Harvard Health Letter

The aging face

Between acceptance and defiance there's a middle way of relatively small tweaks that will make an old face look younger.

Age affects every nook and cranny of the body, but nowhere are the consequences on such open display as on our faces. Dozens of changes take place as the years add up, some of them obvious and familiar: foreheads expand as hairlines retreat, for example. Odd things occur. Ears of an older vintage often get a bit longer because the cartilage in them grows. Tips of noses may droop because connective tissue supporting nasal cartilage weakens.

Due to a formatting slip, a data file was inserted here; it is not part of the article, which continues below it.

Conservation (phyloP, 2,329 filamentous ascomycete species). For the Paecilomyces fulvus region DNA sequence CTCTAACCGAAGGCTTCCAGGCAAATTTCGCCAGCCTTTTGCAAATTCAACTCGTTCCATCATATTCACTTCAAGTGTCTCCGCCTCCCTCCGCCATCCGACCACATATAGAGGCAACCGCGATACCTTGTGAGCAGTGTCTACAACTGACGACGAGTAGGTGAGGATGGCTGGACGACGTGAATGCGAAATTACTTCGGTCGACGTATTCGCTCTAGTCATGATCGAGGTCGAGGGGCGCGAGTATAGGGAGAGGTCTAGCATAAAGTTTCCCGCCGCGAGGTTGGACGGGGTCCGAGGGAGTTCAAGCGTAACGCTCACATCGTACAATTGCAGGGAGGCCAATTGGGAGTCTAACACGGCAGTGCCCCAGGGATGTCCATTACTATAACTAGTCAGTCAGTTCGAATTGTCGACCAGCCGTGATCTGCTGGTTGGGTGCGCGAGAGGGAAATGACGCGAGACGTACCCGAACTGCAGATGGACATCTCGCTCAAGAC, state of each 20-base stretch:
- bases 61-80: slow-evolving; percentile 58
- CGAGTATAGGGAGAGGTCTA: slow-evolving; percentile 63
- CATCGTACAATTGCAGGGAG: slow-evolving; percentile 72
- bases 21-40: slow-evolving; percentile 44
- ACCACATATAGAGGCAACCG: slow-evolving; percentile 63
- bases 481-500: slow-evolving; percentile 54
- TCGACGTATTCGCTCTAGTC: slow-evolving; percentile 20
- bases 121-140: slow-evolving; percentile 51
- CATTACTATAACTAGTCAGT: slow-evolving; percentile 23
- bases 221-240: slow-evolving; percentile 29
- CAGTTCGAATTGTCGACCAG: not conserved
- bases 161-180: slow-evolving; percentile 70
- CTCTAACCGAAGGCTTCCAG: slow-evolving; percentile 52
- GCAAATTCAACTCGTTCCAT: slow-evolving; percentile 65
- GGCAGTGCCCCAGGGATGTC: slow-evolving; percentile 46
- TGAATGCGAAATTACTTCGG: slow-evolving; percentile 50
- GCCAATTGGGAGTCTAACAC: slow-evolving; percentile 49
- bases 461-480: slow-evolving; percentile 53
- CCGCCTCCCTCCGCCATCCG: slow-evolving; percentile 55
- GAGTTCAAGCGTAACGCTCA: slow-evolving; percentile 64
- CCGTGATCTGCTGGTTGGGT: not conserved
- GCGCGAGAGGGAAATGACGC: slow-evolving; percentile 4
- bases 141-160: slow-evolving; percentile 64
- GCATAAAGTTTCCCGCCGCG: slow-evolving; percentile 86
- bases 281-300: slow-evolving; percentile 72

There are also structural rearrangements going on behind the scenes. When we're young, fat in the face is evenly distributed with some pockets here and there that plump up the forehead, temples, cheeks, and areas around the eyes and mouth. With age, that fat loses volume, clumps up, and shifts downward, so features that were formerly round may sink, and skin that was smooth and tight gets loose and sags. Meanwhile other parts of the face gain fat, particularly the lower half, so we tend to get baggy around the chin and jowly in the neck (see illustration).

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